This post comes from Dr. Karol B. Wight, President and Executive Director of The Corning Museum of Glass. Ennion and His Legacy: Mold-Blown Glass from Ancient Rome, the largest exhibition to date devoted to ancient mold-blown glass, is on view until January 4, 2016.
Sometime around 50 B.C., somewhere in the region around Jerusalem, glassworkers made the revolutionary discovery that hot glass could be inflated into a bubble at the end of a hollow tube. This technological breakthrough meant that glass vessels could be fashioned more quickly, using less glass than processes used before—namely, casting and core forming. Glassblowing enabled glassmakers to create new shapes and to develop new designs. More glass vessels were produced, and at a lower cost because more could be made. Glass vessels began to replace more commonly used ceramic ones for everyday use.
Fifty to 75 years later, sometime around A.D. 25 and within the same region of the eastern Mediterranean, glass vessels were manufactured for the first time by blowing hot glass into a mold. Mold blowing allowed glass vessels of the same design and size to be made by using the same mold over and over. But there is one element of mold-blown glass that sets it apart from all other Roman glass. From mold-blown vessels, we have preserved the names of a small group of glass artisans from the first century A.D.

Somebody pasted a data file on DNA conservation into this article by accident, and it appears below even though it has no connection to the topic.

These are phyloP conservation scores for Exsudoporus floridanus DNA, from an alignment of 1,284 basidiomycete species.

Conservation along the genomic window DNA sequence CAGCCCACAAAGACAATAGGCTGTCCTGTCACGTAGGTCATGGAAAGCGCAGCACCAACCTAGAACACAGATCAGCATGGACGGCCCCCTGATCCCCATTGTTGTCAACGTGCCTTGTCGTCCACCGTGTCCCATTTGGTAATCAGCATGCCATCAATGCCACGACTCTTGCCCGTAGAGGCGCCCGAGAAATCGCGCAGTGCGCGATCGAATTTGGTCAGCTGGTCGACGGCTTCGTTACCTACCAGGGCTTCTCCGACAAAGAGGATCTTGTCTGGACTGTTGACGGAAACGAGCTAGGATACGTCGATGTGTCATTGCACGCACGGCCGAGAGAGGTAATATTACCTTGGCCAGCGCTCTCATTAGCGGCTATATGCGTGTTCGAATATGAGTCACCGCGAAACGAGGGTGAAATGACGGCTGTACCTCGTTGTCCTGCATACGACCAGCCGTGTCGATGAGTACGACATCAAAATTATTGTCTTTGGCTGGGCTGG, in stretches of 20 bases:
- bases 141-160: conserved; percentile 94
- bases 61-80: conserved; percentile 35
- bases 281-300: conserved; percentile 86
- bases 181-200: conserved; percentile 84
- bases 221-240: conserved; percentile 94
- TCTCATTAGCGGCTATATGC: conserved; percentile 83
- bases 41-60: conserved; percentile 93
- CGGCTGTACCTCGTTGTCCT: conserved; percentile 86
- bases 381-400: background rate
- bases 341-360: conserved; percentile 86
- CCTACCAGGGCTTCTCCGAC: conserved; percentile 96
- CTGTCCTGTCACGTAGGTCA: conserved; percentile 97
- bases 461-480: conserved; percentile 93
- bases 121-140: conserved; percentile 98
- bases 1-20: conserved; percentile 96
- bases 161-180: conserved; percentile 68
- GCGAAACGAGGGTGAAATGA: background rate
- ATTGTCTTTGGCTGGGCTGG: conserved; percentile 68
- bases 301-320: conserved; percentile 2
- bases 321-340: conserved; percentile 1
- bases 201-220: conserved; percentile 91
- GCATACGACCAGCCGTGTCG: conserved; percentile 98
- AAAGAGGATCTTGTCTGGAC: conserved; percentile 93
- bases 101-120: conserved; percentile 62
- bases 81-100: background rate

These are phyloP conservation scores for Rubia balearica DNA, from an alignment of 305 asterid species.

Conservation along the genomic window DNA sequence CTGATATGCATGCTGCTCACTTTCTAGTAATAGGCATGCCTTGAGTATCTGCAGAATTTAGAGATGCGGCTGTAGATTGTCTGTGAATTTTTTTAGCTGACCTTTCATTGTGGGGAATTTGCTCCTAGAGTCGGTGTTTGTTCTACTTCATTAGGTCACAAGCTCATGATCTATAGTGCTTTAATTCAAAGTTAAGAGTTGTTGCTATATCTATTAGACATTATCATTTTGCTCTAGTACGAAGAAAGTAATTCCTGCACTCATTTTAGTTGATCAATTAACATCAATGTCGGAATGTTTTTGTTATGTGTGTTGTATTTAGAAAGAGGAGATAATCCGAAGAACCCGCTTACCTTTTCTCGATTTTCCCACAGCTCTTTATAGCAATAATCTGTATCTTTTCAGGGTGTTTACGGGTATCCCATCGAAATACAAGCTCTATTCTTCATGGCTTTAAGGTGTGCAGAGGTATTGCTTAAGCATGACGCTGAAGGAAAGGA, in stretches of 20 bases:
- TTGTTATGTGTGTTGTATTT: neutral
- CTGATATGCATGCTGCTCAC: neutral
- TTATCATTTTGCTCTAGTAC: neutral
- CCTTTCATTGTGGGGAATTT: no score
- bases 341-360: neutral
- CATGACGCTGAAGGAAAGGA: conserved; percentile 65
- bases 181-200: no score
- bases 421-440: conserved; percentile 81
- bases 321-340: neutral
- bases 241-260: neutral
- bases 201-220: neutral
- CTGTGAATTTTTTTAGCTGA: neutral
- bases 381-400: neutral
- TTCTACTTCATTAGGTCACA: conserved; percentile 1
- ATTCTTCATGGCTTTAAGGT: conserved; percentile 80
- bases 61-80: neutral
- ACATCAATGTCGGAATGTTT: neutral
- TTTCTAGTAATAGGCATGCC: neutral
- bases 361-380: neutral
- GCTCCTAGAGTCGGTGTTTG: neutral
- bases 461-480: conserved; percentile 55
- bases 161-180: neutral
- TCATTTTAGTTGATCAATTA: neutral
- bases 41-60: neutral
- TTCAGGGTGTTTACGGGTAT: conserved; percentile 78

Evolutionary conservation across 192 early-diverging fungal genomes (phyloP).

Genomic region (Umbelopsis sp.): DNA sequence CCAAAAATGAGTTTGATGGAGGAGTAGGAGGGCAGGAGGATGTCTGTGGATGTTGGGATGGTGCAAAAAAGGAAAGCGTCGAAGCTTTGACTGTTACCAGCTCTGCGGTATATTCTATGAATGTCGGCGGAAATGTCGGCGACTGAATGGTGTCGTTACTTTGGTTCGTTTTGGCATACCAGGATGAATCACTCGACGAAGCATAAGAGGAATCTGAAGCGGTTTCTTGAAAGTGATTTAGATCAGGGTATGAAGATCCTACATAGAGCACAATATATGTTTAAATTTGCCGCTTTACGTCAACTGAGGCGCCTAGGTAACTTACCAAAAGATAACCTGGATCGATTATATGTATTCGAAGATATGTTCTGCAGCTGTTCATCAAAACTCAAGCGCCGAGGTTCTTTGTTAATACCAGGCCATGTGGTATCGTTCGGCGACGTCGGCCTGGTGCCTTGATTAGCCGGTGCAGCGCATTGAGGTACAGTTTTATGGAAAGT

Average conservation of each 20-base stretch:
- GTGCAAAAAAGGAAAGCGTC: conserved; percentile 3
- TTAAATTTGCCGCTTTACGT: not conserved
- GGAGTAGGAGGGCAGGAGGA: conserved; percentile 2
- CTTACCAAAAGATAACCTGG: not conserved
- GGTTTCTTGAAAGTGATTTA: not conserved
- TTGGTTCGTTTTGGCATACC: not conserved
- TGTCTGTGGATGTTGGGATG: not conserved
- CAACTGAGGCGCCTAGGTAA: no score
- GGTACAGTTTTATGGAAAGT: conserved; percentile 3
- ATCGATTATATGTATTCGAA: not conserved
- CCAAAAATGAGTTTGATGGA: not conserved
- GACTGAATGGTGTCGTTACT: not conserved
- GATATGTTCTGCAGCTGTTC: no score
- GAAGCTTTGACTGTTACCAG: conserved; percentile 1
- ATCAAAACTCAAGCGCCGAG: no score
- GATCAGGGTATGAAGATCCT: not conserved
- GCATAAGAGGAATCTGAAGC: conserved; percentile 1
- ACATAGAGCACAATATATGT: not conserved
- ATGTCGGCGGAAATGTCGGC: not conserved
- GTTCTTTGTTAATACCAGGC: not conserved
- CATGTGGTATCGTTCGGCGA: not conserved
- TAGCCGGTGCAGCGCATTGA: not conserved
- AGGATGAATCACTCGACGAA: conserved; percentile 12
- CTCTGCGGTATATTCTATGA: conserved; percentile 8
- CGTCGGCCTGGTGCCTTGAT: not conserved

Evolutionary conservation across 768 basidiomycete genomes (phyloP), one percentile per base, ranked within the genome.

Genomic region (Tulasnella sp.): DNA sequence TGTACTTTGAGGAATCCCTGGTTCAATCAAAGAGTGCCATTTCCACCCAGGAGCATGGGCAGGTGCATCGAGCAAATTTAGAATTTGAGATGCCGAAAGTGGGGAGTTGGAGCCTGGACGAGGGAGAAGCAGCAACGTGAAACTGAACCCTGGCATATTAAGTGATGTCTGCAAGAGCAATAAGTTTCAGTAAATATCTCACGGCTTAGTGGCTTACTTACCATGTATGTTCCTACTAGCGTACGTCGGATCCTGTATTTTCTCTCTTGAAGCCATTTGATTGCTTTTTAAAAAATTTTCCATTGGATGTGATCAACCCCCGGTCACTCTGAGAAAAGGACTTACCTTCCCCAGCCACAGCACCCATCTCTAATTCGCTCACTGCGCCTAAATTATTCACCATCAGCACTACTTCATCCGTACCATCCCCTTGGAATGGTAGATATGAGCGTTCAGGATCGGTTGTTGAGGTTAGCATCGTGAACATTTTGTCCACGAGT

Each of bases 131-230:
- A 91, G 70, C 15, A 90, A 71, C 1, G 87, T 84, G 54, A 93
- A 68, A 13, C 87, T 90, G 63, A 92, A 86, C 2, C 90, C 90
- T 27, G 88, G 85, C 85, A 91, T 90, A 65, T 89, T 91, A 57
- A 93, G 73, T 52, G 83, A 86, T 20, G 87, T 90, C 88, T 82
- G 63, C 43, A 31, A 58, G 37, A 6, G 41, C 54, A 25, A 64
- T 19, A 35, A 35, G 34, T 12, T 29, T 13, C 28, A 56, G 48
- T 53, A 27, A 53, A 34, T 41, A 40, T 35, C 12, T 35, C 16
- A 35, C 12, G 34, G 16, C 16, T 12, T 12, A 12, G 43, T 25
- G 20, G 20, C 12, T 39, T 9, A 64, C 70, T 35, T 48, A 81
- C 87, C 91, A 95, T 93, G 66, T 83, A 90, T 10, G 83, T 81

The artisan responsible for the manufacture of the earliest and finest Roman mold-blown glass was a man called Ennion. His name is known because it was incorporated into designs of the molds used to make his vessels. Set within a rectangular panel, Ennion’s name is written in Greek letters, and it is combined with a verb form meaning “made by”—“ENNIWN EΠOIE”or “ENNIWN EΠOIESEN” (Ennion made it). His name is preserved on only three basic shapes: cups, six-sided flasks, and jugs.
Who Was Ennion?
Although we have his name, we know very little about the man, other than that he worked and lived in the eastern Mediterranean, where Greek, rather than Latin, was commonly spoken. This suggests that his workshop was located near Jerusalem, possibly in the city of Sidon (in modern-day Lebanon), which is often cited by ancient writers as a city famous for its glass production. Ennion’s vessels were highly prized by his customers, and pieces that bear his name have been found across the breadth of the Roman Empire.
Archaeologists working in different parts of the Mediterranean basin and beyond have found fragmentary and nearly complete works by Ennion. One is a magnificent jug that was badly damaged when the building it was in burned down in in A.D. 70, during the siege of Jerusalem led by the future Roman emperor Titus. Most of the excavated pieces of Ennion’s glass have come from ancient burials located around the Mediterranean basin—from Cádiz, Spain, to Panticapaeum in the Crimea. This archaeological evidence suggests that, in addition to being widely traded, Ennion’s glassware was highly valued because it was given as gifts to the dead.
Ennion’s works stand apart from the larger corpus of mold-blown glass for their refined designs and delicate decorative patterns. His designs set a high standard, which his competitors attempted to emulate.
Join Dr. Wight on June 11, 2015 at 6:00pm for a Behind the Glass Lecture where she will be exploring the mold-blown glass of ancient Rome, starting with the works of Ennion.